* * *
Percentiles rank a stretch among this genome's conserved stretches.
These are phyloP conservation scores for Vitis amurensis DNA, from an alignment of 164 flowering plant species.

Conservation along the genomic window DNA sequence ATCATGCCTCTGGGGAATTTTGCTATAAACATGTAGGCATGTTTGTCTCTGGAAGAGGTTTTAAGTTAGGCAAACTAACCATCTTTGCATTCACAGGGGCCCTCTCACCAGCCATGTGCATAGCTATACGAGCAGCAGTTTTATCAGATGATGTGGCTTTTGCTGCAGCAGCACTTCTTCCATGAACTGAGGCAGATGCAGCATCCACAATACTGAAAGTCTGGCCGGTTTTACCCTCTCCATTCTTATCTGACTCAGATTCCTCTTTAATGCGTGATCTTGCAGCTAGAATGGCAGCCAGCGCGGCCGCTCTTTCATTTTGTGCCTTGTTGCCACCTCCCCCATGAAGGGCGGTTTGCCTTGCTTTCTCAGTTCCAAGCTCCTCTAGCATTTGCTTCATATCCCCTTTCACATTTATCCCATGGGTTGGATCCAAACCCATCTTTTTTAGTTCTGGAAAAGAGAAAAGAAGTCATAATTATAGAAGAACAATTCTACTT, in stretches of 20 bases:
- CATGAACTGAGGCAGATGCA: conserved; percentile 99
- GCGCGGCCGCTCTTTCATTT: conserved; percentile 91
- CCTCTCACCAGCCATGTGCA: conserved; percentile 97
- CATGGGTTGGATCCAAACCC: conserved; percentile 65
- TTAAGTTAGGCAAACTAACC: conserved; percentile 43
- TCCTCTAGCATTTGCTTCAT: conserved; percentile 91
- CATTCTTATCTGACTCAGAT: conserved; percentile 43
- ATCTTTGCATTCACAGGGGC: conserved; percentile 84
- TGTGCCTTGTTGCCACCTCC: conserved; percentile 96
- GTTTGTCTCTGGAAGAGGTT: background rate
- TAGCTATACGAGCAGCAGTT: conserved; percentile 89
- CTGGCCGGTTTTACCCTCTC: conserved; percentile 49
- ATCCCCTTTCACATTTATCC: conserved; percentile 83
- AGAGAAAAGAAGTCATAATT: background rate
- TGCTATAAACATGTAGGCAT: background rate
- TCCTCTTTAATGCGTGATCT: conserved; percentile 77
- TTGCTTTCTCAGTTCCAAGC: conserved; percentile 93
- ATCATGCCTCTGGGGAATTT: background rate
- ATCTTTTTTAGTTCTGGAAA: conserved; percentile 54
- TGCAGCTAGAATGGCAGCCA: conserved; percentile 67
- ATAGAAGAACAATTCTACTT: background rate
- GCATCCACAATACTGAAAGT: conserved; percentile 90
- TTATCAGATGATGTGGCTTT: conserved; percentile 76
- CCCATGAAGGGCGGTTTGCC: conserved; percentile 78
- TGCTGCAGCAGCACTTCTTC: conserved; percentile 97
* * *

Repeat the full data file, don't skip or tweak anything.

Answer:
Percentiles rank a stretch among this genome's conserved stretches.
These are phyloP conservation scores for Vitis amurensis DNA, from an alignment of 164 flowering plant species.

Conservation along the genomic window DNA sequence ATCATGCCTCTGGGGAATTTTGCTATAAACATGTAGGCATGTTTGTCTCTGGAAGAGGTTTTAAGTTAGGCAAACTAACCATCTTTGCATTCACAGGGGCCCTCTCACCAGCCATGTGCATAGCTATACGAGCAGCAGTTTTATCAGATGATGTGGCTTTTGCTGCAGCAGCACTTCTTCCATGAACTGAGGCAGATGCAGCATCCACAATACTGAAAGTCTGGCCGGTTTTACCCTCTCCATTCTTATCTGACTCAGATTCCTCTTTAATGCGTGATCTTGCAGCTAGAATGGCAGCCAGCGCGGCCGCTCTTTCATTTTGTGCCTTGTTGCCACCTCCCCCATGAAGGGCGGTTTGCCTTGCTTTCTCAGTTCCAAGCTCCTCTAGCATTTGCTTCATATCCCCTTTCACATTTATCCCATGGGTTGGATCCAAACCCATCTTTTTTAGTTCTGGAAAAGAGAAAAGAAGTCATAATTATAGAAGAACAATTCTACTT, in stretches of 20 bases:
- CATGAACTGAGGCAGATGCA: conserved; percentile 99
- GCGCGGCCGCTCTTTCATTT: conserved; percentile 91
- CCTCTCACCAGCCATGTGCA: conserved; percentile 97
- CATGGGTTGGATCCAAACCC: conserved; percentile 65
- TTAAGTTAGGCAAACTAACC: conserved; percentile 43
- TCCTCTAGCATTTGCTTCAT: conserved; percentile 91
- CATTCTTATCTGACTCAGAT: conserved; percentile 43
- ATCTTTGCATTCACAGGGGC: conserved; percentile 84
- TGTGCCTTGTTGCCACCTCC: conserved; percentile 96
- GTTTGTCTCTGGAAGAGGTT: background rate
- TAGCTATACGAGCAGCAGTT: conserved; percentile 89
- CTGGCCGGTTTTACCCTCTC: conserved; percentile 49
- ATCCCCTTTCACATTTATCC: conserved; percentile 83
- AGAGAAAAGAAGTCATAATT: background rate
- TGCTATAAACATGTAGGCAT: background rate
- TCCTCTTTAATGCGTGATCT: conserved; percentile 77
- TTGCTTTCTCAGTTCCAAGC: conserved; percentile 93
- ATCATGCCTCTGGGGAATTT: background rate
- ATCTTTTTTAGTTCTGGAAA: conserved; percentile 54
- TGCAGCTAGAATGGCAGCCA: conserved; percentile 67
- ATAGAAGAACAATTCTACTT: background rate
- GCATCCACAATACTGAAAGT: conserved; percentile 90
- TTATCAGATGATGTGGCTTT: conserved; percentile 76
- CCCATGAAGGGCGGTTTGCC: conserved; percentile 78
- TGCTGCAGCAGCACTTCTTC: conserved; percentile 97